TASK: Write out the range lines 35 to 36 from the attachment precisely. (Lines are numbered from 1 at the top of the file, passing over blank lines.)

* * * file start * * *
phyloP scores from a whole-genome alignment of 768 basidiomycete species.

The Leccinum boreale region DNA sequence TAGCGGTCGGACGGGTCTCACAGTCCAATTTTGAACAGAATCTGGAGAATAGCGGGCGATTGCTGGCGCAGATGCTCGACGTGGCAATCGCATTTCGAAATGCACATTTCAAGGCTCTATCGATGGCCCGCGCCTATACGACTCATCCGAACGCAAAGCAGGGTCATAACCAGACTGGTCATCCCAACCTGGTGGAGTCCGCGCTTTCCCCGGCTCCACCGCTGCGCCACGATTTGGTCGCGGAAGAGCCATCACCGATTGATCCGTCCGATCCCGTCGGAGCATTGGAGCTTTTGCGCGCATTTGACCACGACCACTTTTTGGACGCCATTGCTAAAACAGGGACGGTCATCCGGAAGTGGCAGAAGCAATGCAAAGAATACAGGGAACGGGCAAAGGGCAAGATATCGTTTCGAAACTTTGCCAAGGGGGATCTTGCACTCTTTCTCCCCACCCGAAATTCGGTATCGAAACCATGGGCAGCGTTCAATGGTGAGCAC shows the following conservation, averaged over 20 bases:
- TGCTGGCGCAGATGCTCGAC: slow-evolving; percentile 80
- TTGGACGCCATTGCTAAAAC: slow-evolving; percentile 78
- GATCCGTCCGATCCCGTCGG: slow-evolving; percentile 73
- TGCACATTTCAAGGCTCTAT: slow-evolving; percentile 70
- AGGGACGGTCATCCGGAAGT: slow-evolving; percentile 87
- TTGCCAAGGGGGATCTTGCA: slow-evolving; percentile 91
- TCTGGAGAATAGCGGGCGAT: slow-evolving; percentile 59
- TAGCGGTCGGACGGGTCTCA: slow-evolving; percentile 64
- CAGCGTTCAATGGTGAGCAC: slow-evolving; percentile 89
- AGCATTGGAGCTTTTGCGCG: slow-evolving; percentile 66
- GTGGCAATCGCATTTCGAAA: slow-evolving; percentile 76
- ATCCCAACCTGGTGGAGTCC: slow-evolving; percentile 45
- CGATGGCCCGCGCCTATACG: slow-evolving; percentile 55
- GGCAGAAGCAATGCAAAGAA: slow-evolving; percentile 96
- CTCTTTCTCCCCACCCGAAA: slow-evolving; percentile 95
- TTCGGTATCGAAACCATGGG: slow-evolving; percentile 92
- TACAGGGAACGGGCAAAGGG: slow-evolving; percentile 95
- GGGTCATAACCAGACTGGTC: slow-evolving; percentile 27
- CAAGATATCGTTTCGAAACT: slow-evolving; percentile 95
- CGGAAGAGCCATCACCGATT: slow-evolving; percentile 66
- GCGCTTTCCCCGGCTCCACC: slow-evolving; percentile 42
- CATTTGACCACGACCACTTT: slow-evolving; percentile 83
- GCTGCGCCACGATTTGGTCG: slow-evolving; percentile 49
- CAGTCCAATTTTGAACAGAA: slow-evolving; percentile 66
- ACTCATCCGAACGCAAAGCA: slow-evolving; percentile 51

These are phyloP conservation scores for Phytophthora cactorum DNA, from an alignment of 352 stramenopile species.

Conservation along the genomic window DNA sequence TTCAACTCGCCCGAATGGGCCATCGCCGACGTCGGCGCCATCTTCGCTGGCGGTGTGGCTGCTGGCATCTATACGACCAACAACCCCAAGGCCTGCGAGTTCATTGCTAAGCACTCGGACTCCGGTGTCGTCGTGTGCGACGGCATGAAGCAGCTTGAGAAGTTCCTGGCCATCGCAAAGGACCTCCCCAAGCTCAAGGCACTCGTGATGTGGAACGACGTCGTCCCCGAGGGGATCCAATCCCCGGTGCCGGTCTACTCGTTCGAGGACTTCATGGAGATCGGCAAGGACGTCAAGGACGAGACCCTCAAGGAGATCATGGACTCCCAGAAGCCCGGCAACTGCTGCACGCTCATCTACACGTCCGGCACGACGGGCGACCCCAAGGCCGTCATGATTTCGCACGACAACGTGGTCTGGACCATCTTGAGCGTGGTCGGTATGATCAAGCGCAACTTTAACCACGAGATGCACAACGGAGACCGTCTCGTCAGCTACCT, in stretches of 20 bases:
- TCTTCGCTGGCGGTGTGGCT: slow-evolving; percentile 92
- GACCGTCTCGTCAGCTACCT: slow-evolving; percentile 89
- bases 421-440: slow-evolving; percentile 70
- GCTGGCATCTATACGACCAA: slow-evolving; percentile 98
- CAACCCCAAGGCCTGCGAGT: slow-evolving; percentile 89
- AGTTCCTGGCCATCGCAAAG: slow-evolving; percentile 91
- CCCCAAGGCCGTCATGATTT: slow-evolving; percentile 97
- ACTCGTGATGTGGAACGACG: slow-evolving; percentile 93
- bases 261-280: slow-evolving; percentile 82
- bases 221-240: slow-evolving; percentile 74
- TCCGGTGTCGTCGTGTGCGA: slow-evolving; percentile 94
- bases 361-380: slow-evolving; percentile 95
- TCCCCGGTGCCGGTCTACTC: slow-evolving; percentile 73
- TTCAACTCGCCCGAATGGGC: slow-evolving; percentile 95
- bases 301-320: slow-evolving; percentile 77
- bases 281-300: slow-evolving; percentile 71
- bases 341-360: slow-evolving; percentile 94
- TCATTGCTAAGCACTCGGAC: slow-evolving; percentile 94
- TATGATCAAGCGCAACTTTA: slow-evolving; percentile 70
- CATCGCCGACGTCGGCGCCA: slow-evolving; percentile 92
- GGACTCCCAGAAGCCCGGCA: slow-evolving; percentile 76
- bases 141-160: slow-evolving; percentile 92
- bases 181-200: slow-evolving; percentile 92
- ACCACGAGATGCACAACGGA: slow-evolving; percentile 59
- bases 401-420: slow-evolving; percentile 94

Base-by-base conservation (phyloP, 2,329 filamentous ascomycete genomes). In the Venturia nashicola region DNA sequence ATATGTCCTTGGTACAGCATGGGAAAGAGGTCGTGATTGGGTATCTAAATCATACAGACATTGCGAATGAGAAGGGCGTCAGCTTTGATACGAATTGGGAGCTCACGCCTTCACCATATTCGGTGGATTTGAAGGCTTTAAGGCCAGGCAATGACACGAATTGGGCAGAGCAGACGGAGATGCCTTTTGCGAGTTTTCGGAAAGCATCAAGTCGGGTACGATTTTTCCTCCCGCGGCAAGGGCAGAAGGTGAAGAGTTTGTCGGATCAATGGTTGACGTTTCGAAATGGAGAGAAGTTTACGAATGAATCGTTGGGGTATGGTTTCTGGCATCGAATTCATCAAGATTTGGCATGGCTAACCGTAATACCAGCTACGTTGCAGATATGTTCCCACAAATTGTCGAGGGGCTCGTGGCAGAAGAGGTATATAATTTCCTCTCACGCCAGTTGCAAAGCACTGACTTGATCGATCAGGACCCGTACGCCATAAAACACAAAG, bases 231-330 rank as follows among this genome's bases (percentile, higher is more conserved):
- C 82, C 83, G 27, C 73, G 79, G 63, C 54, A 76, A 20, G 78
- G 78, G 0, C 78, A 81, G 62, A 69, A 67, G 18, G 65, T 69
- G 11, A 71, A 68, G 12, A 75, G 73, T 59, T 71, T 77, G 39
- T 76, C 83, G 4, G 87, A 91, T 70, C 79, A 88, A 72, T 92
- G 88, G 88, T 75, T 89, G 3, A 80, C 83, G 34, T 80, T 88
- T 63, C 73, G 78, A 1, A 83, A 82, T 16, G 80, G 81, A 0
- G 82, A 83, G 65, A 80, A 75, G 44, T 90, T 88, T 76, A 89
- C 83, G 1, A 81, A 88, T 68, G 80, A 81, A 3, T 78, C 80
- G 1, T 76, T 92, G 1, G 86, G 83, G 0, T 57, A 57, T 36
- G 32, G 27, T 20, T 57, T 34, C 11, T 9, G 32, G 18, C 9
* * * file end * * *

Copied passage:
- AGTTCCTGGCCATCGCAAAG: slow-evolving; percentile 91
- CCCCAAGGCCGTCATGATTT: slow-evolving; percentile 97